I recently shared my adventures through the San Diego Botanical Gardens, but this post is all about edibles. Most of us live in climates where we’re thinking now about pulling out the tomatoes and growing cold-hardy crops. But let’s ignore the howl of the wind through the windows and drool over these pictures, dreaming together of what we can’t grow in our backyards.


Panache Fig

Figs are incredibly versatile edible trees, in part because they are one of the oldest trees with fossil records showing their existence thousands and thousands of years ago. You can likely find one from a good nursery to fit your climate. This lovely fig with gorgeous strips is a Panache Fig, which ripens best in warm, inland climates.


Banana grove with limbs bent over with fruit

In climates with milder cold seasons, it’s possible to grow some tropicals like leafy banana plants. I see them around Portland, often bundled up with straw to make it through really cold spells. But I’ve never seen a banana tree bent over from ripening fruit.


Avocado tree

Avocados… I love them, but feel guilty buying them since they travel long distances to get to my market. This massive tree was just dripping with fruit. I was a good girl and didn’t pick a single one :)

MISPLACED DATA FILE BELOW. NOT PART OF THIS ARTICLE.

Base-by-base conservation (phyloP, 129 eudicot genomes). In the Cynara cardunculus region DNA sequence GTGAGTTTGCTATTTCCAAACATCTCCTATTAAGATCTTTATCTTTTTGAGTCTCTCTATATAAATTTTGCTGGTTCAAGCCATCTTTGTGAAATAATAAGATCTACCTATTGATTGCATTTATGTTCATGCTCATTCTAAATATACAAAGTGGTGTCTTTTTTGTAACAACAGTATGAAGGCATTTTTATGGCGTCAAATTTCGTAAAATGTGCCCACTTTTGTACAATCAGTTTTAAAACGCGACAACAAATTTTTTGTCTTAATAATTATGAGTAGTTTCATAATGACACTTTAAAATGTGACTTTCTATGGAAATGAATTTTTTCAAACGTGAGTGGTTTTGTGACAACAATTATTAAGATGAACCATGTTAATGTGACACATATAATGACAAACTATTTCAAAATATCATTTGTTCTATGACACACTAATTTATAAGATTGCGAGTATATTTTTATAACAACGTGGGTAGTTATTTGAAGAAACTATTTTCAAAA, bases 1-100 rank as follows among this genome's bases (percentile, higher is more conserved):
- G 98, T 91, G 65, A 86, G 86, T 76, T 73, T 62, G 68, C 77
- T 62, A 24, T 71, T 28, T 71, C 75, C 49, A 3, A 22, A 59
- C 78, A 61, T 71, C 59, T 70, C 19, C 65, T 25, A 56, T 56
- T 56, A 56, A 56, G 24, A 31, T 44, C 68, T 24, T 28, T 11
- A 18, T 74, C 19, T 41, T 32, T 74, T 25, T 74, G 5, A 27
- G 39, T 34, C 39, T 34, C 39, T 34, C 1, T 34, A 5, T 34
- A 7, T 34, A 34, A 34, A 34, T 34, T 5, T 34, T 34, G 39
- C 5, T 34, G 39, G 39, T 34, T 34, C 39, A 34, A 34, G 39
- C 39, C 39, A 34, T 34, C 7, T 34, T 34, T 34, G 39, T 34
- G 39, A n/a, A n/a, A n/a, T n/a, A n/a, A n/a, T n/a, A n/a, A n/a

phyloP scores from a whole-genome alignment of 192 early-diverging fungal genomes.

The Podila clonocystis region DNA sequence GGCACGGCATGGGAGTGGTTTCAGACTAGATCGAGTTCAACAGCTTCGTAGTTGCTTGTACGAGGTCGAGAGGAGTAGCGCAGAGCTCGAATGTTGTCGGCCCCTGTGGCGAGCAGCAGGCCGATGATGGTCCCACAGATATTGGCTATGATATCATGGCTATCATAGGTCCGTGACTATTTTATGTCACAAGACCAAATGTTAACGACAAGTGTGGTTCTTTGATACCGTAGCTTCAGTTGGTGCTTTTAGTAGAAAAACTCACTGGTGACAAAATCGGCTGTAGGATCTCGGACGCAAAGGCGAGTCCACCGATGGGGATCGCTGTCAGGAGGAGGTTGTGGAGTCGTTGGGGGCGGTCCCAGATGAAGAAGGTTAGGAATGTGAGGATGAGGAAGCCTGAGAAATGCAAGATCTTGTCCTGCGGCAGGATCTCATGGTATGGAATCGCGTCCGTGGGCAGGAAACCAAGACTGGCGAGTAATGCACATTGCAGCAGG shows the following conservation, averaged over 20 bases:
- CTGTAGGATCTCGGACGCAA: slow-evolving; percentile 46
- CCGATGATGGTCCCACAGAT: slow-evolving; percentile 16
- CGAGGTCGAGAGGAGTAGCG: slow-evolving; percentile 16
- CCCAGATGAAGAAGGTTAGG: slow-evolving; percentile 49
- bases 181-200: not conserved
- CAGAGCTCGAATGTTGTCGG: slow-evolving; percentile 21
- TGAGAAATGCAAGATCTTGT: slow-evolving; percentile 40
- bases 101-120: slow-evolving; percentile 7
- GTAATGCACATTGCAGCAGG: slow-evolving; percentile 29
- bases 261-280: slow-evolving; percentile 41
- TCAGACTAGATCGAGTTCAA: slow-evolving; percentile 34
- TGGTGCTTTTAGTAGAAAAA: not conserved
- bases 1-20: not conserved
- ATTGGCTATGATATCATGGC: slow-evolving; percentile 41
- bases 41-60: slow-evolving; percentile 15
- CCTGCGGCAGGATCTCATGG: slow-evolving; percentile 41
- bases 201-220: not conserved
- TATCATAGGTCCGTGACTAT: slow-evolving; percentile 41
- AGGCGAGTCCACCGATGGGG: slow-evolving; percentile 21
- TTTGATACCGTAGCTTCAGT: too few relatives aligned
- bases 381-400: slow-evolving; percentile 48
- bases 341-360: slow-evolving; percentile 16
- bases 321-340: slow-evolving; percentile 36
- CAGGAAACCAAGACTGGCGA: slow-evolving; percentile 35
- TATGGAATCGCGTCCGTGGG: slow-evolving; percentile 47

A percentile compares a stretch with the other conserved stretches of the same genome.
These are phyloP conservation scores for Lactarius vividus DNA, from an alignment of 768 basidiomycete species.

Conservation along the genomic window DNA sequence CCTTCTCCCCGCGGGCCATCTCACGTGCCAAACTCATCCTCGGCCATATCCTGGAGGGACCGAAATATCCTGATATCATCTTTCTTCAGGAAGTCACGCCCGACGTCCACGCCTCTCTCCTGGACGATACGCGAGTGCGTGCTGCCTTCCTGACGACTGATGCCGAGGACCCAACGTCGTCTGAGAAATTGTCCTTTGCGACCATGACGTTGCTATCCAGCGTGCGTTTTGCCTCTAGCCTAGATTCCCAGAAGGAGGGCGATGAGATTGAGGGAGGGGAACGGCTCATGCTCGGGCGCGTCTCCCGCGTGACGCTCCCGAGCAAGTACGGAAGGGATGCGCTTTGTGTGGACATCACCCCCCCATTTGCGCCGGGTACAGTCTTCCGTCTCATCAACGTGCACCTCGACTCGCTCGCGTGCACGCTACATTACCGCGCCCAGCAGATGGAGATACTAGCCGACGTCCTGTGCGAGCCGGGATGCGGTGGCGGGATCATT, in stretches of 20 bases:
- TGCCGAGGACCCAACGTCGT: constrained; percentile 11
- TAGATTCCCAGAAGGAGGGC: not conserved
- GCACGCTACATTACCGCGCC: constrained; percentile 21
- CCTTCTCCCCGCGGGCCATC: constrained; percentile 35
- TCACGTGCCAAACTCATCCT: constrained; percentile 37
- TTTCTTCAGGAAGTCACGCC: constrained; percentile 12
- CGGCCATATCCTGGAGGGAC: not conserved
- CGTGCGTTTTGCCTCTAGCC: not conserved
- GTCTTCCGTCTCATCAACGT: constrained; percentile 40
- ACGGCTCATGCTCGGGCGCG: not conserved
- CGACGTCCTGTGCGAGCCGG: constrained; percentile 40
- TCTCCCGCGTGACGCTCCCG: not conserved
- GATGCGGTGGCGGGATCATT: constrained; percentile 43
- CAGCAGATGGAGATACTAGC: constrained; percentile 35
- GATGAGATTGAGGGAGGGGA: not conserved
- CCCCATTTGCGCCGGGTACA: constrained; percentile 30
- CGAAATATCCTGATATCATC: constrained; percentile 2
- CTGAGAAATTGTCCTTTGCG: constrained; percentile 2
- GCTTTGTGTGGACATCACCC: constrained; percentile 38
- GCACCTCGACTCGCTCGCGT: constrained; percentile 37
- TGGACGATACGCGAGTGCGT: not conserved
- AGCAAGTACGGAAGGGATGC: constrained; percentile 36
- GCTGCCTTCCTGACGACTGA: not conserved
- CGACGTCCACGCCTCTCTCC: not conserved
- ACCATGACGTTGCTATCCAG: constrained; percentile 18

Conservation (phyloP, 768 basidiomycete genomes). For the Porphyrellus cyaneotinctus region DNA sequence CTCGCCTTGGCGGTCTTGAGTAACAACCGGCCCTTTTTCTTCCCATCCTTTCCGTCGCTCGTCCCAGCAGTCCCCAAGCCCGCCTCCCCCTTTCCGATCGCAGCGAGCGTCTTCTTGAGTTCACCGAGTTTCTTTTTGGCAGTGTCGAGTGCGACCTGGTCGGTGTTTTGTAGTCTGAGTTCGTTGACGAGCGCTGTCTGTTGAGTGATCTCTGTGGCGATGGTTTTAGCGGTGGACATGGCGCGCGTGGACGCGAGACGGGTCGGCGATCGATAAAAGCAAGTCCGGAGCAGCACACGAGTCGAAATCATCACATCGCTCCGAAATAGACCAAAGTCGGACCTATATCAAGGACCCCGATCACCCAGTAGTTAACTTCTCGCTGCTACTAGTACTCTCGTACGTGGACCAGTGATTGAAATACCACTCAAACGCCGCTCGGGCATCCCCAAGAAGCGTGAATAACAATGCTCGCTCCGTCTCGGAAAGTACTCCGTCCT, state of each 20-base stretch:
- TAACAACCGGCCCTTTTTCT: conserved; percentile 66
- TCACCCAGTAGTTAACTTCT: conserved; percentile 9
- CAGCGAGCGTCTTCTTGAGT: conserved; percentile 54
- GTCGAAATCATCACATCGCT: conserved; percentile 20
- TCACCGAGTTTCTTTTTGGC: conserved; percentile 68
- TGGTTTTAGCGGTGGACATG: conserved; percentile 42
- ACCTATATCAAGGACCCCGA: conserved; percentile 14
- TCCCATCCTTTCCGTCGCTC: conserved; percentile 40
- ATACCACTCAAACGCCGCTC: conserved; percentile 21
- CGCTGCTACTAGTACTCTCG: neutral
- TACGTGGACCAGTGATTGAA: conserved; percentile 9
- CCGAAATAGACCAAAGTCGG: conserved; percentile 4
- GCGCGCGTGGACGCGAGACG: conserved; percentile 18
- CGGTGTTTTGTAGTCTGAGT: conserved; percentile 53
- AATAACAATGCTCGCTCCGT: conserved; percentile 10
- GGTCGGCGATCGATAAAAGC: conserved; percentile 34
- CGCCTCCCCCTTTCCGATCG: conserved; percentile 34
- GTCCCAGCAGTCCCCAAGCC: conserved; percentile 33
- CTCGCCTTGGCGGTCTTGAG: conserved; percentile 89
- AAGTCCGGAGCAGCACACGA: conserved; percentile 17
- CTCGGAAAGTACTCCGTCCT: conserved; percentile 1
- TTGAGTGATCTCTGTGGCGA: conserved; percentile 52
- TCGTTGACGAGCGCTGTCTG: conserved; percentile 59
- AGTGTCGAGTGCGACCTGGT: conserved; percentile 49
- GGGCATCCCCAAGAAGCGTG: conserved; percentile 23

Huge kumquat tree

Some of these edibles, especially citrus, you can grow in colder climates, if you plant them in containers that you bring inside during the cold months. I have a gorgeous kumquat “house plant” that I get some fruit from here and there, but it doesn’t compare to this large kumquat tree – at least 10′ high.


Pink Lemonade Lemon

Again, lemon trees can still produce fruit as a house plant. My little Meyer Lemon has given me some nice ones over the years. But I’ve never had the pleasure of seeing this Pink Lemonade Lemon, with cool variegated skin.


Macadamian Nut Tree

Macadamian trees were dropping fruit left and right. Like a walnut, it looks like the edible part is the hard nut inside these green fruits.


Pomegranate tree bent gracefully with fruit

And pomegranates! They produce stunning, golden foliage in autumn, so people in the Pacific Northwest often grow them just for the show. But I’ve never seen them develop actual fruit in my area.

Of course we’re happy to be home – I take that as a sign we’re living in the right place – but I can see why folks love growing gardens in San Diego. Do you have some favorite edibles you drool over, but can’t grow in your climate? Tell me about in the comments below!

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Written by Renee Wilkinson